Bye-bye, Jacob Zuma

When most South Africans awoke on Friday morning, the world was different from when they went to sleep the night before.

For the rest who had kept vigil through the night until the extent of Jacob Zuma’s cabinet reshuffle became evident, the world was somewhat more familiar, but inevitably bleaker, because of the time spent reflecting on the import of the changes, and what they mean to South Africa.

Much has been written and said since the announcement filtered out, and the names of those out and those now in were imparted, literally one at a time, but one thing is certain, the level of societal outrage surpasses anything in our recent political history.

Jacob Zuma’s unctuous assurances in his recorded media announcement, that he had made changes to the executive to “improve efficiency and effectiveness” rang hollow when we heard that cabinet ministers Bathabile Dlamini and Faith Muthambi, who have been found to be incompetent by the courts or Parliament, remained in cabinet, while others who clearly are competent – Pravin Gordhan, Mcebisi Jonas, Derek Hanekom, Aaron Motsoaledi – had been fired.

Jacob Zuma’s touting as a reason for their dismissal, a completely discredited intelligence report which accuses Pravin Gordhan and Mcebisi Jonas of plotting to overthrown the present government, effectively reduced his credibility – and that of the country – to zero.

The emperor’s new clothes are now evident for all to see.

The Rand had already tanked, bond yields had skyrocketed and the outflows of foreign capital were well underway by the time the announcement was made, and the bourse haemorrhaged as share prices plummeted in response to panic sell-offs.

In one fell swoop, Jacob Zuma had achieved the exact opposite of what he says he wishes to achieve – a better life for all through this tired, hackneyed and little understood canard of radical economic transformation.

This all came towards the end of a week of high political drama, in which the funeral of struggle stalwart Ahmed “Uncle Kathy” Kathrada became an impromptu platform for the emergence of a groundswell of opposition to the accreting excesses of Jacob Zuma and his many hangers-on, aimed at self-enrichment for the few, at the expense of the many.

The irony that Jacob Zuma is doing precisely what he accuses white monopoly capital of doing, is inescapable, but this time, he has gone to far.

Last time, December 9 2015, his sneaky putsch to get his hands on the public purse was thwarted, but it still wreaked havoc on our economy.

There has been no such reversal this time, but for the first time since he became president of the ANC and the country, his actions have been publicly condemned by three of the ANC top six leadership – Gwede Mantashe, Cyril Ramaphosa, Zweli Mkhize – and by Tri-Partite Alliance partner, the SACP, which is now calling stridently for his removal from office.

On Sunday, ANC chief whip Jackson Mthembu launched a back-handed Twitter assault on Jacob Zuma by praising the media for exposing his links to the Gupta family, the social grant payment crisis, and the ANC’s “black-ops” campaign, paid for with taxpayers money, during the 2016 local government election.

The DA is pursuing a Parliamentary no confidence debate, and the EFF has petitioned the Constitutional Court to compel House Speaker Baleka Mbete to implement impeachment proceedings in accordance with its Nkandla judgement last year.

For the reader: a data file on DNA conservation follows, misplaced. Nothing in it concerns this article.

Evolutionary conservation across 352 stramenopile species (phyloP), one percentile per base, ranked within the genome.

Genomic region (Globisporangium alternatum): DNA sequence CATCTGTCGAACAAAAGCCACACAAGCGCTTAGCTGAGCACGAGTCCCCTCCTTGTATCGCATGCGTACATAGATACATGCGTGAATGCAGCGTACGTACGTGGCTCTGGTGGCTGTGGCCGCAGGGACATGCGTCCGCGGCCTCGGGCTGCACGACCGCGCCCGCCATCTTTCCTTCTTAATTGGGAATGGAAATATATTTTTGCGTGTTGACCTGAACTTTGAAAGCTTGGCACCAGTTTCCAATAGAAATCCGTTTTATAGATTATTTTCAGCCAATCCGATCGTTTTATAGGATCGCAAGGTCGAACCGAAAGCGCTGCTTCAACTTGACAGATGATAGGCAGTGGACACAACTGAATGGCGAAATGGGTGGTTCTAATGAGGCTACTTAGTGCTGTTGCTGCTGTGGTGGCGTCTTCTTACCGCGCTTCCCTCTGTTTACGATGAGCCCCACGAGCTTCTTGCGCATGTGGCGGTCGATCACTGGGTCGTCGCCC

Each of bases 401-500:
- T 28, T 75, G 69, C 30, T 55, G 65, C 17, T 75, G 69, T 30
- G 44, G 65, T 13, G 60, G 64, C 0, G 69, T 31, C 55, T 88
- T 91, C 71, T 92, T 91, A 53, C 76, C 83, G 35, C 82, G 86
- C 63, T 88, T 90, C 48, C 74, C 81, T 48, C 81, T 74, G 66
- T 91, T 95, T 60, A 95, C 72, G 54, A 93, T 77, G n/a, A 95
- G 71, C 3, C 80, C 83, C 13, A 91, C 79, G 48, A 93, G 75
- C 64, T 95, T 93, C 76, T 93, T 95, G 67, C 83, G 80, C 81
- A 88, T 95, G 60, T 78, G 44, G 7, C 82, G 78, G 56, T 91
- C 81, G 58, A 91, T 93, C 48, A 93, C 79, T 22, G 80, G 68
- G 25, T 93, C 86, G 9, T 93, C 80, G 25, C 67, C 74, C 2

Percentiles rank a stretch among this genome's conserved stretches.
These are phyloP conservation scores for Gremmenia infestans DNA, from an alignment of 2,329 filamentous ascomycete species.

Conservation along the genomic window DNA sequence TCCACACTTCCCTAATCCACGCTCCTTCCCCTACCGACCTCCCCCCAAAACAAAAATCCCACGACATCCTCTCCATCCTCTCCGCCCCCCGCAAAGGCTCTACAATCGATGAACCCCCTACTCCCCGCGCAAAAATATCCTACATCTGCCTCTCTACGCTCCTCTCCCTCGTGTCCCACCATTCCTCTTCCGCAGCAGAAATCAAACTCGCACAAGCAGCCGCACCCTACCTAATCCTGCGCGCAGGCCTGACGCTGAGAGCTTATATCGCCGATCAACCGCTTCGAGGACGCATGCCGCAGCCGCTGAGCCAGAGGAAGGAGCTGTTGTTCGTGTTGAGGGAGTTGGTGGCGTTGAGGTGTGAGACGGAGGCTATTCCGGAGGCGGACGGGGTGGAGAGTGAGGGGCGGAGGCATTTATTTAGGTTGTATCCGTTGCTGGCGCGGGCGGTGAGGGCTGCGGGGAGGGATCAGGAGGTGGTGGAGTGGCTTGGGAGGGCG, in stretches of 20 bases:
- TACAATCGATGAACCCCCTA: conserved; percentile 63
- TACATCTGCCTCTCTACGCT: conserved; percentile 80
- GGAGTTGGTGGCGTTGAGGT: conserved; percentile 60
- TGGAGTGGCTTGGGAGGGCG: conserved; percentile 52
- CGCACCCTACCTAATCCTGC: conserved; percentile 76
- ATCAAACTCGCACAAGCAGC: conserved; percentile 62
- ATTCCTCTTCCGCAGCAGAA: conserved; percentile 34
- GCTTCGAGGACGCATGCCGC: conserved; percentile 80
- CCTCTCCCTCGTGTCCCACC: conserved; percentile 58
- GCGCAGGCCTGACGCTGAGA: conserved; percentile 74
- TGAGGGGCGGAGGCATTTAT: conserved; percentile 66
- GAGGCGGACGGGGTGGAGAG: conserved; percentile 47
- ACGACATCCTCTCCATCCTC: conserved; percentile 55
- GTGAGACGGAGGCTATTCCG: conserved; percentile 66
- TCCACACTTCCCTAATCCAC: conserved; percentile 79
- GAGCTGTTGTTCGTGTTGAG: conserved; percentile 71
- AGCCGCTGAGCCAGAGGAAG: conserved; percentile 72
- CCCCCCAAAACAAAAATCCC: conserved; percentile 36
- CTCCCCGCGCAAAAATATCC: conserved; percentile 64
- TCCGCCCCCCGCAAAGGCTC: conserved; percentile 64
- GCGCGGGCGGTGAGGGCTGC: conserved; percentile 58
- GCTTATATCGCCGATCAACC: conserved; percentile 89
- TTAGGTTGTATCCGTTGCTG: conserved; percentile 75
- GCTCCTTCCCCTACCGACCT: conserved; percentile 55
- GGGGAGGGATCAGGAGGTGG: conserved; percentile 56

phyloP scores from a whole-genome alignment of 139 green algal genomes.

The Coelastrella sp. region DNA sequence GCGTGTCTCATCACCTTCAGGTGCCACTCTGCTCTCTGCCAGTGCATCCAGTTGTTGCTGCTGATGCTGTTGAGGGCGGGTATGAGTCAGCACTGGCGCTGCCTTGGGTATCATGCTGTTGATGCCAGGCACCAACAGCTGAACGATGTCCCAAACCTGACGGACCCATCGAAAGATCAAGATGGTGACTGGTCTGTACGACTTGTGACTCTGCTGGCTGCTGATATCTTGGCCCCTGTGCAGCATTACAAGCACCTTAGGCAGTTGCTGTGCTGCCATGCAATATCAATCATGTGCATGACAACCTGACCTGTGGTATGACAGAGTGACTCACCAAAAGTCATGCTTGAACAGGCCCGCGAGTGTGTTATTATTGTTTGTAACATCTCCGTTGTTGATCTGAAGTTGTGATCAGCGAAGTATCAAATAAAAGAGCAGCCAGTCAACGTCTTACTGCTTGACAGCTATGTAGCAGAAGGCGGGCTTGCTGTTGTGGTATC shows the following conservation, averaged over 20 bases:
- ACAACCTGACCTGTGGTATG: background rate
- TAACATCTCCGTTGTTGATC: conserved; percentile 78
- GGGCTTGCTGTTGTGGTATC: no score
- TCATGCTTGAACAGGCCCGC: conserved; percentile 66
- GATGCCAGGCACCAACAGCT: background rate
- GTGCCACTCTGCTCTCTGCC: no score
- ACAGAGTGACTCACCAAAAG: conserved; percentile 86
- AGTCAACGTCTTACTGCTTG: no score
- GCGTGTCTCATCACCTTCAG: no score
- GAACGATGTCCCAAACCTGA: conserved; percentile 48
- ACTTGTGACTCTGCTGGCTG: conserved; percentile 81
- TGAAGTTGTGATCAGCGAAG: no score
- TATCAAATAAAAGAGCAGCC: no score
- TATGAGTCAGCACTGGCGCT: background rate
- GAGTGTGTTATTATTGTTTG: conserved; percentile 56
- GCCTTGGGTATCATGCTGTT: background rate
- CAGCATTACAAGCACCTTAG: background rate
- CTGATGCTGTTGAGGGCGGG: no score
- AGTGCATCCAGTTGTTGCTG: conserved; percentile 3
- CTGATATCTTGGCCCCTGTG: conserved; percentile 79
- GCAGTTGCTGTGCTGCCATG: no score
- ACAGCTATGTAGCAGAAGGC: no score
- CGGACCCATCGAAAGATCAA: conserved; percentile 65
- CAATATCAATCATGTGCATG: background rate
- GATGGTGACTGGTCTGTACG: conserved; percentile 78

Will this all quieten down, and will life go on as before?

That the DA and EFF initiatives are likely to fail, is inevitable, since although Jacob Zuma’s support in the ANC is dwindling, it cannot bring itself to expose the party to the embarrassment of a sitting president being removed from office, even if that is the only recourse to prevent catastrophic economic consequences for the majority of its support base. Appearances clearly matter more than the well being of its constituents.

The Rand will settle once more, albeit lower than it was before this fresh, greedy stupidity, and bond yields will stabilise.

The capital outflows will continue, and the long-awaited rating agency downgrade will come to pass – we will be rated junk-bond status, with all of the attendant penalties.

Pravin Gordon alluded to this, when he noted in his final press conference on Friday morning, that Treasury had gone to the market for R600 million, but after Thursday night, only R200 million had been bid for, and at a drastically increased rate.

The likelihood of our own Arab-style spring is remote – the Zuma-compliant security cluster took care of that last year, by cracking down brutally on the #FeesMustFall campaign and successfully infiltrating and emasculating its leadership.

The other possibility of a mass uprising was averted when the Constitutional Court took steps to ensure that social grants were paid on April 1.

It is ironic that the very institution that Jacob Zuma seeks to emasculate – the judiciary – has been his salvation.

It is now a matter of public record, that the cabinet changes Jacob Zuma announced came from elsewhere, not from within the ANC, and the top six ANC leadership were advised, not consulted about the changes.

Ergo, the assertion that Jacob Zuma has gone rogue, gains traction.

Come December, the ANC’s elective conference will convene. Jacob Zuma cannot stand for a third term as ANC president.

Whoever takes the helm, and that is a matter of intense speculation, the ANC will end up with two centres of power: a new ANC president wanting to exercise his or her newfound authority, and a president of the country increasingly acting in a fashion that is not in the interests of the country or his party.

How do you think that is likely to play out?